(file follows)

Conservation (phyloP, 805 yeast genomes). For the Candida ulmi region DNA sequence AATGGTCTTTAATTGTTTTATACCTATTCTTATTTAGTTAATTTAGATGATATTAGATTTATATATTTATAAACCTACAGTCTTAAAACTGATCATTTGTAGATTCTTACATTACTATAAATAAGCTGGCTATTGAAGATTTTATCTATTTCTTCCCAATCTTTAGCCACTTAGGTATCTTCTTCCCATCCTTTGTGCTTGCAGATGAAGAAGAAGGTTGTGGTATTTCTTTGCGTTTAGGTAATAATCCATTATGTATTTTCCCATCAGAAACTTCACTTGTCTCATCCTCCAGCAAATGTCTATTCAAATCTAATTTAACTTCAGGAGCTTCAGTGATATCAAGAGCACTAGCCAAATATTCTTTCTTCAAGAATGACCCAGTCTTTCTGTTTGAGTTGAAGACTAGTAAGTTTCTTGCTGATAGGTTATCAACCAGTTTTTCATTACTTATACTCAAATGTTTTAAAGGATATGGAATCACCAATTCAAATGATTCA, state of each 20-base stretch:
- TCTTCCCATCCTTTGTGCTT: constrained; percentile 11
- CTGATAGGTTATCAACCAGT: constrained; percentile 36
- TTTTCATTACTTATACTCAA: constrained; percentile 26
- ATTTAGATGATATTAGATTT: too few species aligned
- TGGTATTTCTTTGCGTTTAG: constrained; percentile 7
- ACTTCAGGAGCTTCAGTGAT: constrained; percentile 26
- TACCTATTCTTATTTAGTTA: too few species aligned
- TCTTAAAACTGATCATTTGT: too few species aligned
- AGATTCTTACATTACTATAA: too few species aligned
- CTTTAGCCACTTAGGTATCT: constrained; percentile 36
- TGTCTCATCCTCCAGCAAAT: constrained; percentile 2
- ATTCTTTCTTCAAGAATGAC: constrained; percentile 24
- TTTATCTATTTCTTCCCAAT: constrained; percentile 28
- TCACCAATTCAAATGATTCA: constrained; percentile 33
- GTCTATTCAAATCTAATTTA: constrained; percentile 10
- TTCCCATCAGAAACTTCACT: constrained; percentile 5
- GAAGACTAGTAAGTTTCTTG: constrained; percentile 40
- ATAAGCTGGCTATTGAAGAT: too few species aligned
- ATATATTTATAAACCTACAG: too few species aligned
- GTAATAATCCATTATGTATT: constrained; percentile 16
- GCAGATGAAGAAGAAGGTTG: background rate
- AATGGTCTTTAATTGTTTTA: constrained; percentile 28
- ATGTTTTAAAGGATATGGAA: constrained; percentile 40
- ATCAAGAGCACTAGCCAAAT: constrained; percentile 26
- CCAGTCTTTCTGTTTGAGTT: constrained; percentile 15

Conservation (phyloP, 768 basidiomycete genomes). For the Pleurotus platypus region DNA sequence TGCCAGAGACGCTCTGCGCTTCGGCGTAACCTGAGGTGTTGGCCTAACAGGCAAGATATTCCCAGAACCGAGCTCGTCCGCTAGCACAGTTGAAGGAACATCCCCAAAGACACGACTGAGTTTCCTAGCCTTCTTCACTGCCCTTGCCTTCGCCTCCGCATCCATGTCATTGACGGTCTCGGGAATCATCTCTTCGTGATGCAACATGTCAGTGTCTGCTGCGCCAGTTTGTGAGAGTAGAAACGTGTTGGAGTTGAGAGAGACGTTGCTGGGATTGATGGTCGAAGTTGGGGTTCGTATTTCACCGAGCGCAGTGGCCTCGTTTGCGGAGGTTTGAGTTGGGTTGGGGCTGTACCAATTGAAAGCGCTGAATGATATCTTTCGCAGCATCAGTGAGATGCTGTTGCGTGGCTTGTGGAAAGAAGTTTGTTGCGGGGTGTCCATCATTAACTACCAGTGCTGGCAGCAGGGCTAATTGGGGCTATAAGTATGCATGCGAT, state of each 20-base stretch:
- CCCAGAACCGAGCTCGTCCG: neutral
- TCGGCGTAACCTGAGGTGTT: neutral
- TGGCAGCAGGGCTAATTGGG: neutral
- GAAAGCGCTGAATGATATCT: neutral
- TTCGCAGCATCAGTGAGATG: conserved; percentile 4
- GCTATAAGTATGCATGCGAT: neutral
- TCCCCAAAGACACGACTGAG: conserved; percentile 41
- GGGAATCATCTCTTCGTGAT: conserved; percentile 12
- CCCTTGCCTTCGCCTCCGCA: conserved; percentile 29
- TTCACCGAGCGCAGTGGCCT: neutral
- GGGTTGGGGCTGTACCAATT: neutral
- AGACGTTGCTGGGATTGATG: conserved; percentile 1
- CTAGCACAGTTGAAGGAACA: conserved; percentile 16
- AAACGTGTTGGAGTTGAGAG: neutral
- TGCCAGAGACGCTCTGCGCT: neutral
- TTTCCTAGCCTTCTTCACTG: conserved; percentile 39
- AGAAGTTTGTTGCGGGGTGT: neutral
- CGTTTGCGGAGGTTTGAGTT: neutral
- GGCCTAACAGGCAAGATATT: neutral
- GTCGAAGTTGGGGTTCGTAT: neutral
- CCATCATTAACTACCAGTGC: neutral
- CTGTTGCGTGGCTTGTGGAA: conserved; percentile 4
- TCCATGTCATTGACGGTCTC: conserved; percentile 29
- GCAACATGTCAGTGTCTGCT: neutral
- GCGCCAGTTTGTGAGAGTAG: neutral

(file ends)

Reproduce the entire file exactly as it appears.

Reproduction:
Conservation (phyloP, 805 yeast genomes). For the Candida ulmi region DNA sequence AATGGTCTTTAATTGTTTTATACCTATTCTTATTTAGTTAATTTAGATGATATTAGATTTATATATTTATAAACCTACAGTCTTAAAACTGATCATTTGTAGATTCTTACATTACTATAAATAAGCTGGCTATTGAAGATTTTATCTATTTCTTCCCAATCTTTAGCCACTTAGGTATCTTCTTCCCATCCTTTGTGCTTGCAGATGAAGAAGAAGGTTGTGGTATTTCTTTGCGTTTAGGTAATAATCCATTATGTATTTTCCCATCAGAAACTTCACTTGTCTCATCCTCCAGCAAATGTCTATTCAAATCTAATTTAACTTCAGGAGCTTCAGTGATATCAAGAGCACTAGCCAAATATTCTTTCTTCAAGAATGACCCAGTCTTTCTGTTTGAGTTGAAGACTAGTAAGTTTCTTGCTGATAGGTTATCAACCAGTTTTTCATTACTTATACTCAAATGTTTTAAAGGATATGGAATCACCAATTCAAATGATTCA, state of each 20-base stretch:
- TCTTCCCATCCTTTGTGCTT: constrained; percentile 11
- CTGATAGGTTATCAACCAGT: constrained; percentile 36
- TTTTCATTACTTATACTCAA: constrained; percentile 26
- ATTTAGATGATATTAGATTT: too few species aligned
- TGGTATTTCTTTGCGTTTAG: constrained; percentile 7
- ACTTCAGGAGCTTCAGTGAT: constrained; percentile 26
- TACCTATTCTTATTTAGTTA: too few species aligned
- TCTTAAAACTGATCATTTGT: too few species aligned
- AGATTCTTACATTACTATAA: too few species aligned
- CTTTAGCCACTTAGGTATCT: constrained; percentile 36
- TGTCTCATCCTCCAGCAAAT: constrained; percentile 2
- ATTCTTTCTTCAAGAATGAC: constrained; percentile 24
- TTTATCTATTTCTTCCCAAT: constrained; percentile 28
- TCACCAATTCAAATGATTCA: constrained; percentile 33
- GTCTATTCAAATCTAATTTA: constrained; percentile 10
- TTCCCATCAGAAACTTCACT: constrained; percentile 5
- GAAGACTAGTAAGTTTCTTG: constrained; percentile 40
- ATAAGCTGGCTATTGAAGAT: too few species aligned
- ATATATTTATAAACCTACAG: too few species aligned
- GTAATAATCCATTATGTATT: constrained; percentile 16
- GCAGATGAAGAAGAAGGTTG: background rate
- AATGGTCTTTAATTGTTTTA: constrained; percentile 28
- ATGTTTTAAAGGATATGGAA: constrained; percentile 40
- ATCAAGAGCACTAGCCAAAT: constrained; percentile 26
- CCAGTCTTTCTGTTTGAGTT: constrained; percentile 15

Conservation (phyloP, 768 basidiomycete genomes). For the Pleurotus platypus region DNA sequence TGCCAGAGACGCTCTGCGCTTCGGCGTAACCTGAGGTGTTGGCCTAACAGGCAAGATATTCCCAGAACCGAGCTCGTCCGCTAGCACAGTTGAAGGAACATCCCCAAAGACACGACTGAGTTTCCTAGCCTTCTTCACTGCCCTTGCCTTCGCCTCCGCATCCATGTCATTGACGGTCTCGGGAATCATCTCTTCGTGATGCAACATGTCAGTGTCTGCTGCGCCAGTTTGTGAGAGTAGAAACGTGTTGGAGTTGAGAGAGACGTTGCTGGGATTGATGGTCGAAGTTGGGGTTCGTATTTCACCGAGCGCAGTGGCCTCGTTTGCGGAGGTTTGAGTTGGGTTGGGGCTGTACCAATTGAAAGCGCTGAATGATATCTTTCGCAGCATCAGTGAGATGCTGTTGCGTGGCTTGTGGAAAGAAGTTTGTTGCGGGGTGTCCATCATTAACTACCAGTGCTGGCAGCAGGGCTAATTGGGGCTATAAGTATGCATGCGAT, state of each 20-base stretch:
- CCCAGAACCGAGCTCGTCCG: neutral
- TCGGCGTAACCTGAGGTGTT: neutral
- TGGCAGCAGGGCTAATTGGG: neutral
- GAAAGCGCTGAATGATATCT: neutral
- TTCGCAGCATCAGTGAGATG: conserved; percentile 4
- GCTATAAGTATGCATGCGAT: neutral
- TCCCCAAAGACACGACTGAG: conserved; percentile 41
- GGGAATCATCTCTTCGTGAT: conserved; percentile 12
- CCCTTGCCTTCGCCTCCGCA: conserved; percentile 29
- TTCACCGAGCGCAGTGGCCT: neutral
- GGGTTGGGGCTGTACCAATT: neutral
- AGACGTTGCTGGGATTGATG: conserved; percentile 1
- CTAGCACAGTTGAAGGAACA: conserved; percentile 16
- AAACGTGTTGGAGTTGAGAG: neutral
- TGCCAGAGACGCTCTGCGCT: neutral
- TTTCCTAGCCTTCTTCACTG: conserved; percentile 39
- AGAAGTTTGTTGCGGGGTGT: neutral
- CGTTTGCGGAGGTTTGAGTT: neutral
- GGCCTAACAGGCAAGATATT: neutral
- GTCGAAGTTGGGGTTCGTAT: neutral
- CCATCATTAACTACCAGTGC: neutral
- CTGTTGCGTGGCTTGTGGAA: conserved; percentile 4
- TCCATGTCATTGACGGTCTC: conserved; percentile 29
- GCAACATGTCAGTGTCTGCT: neutral
- GCGCCAGTTTGTGAGAGTAG: neutral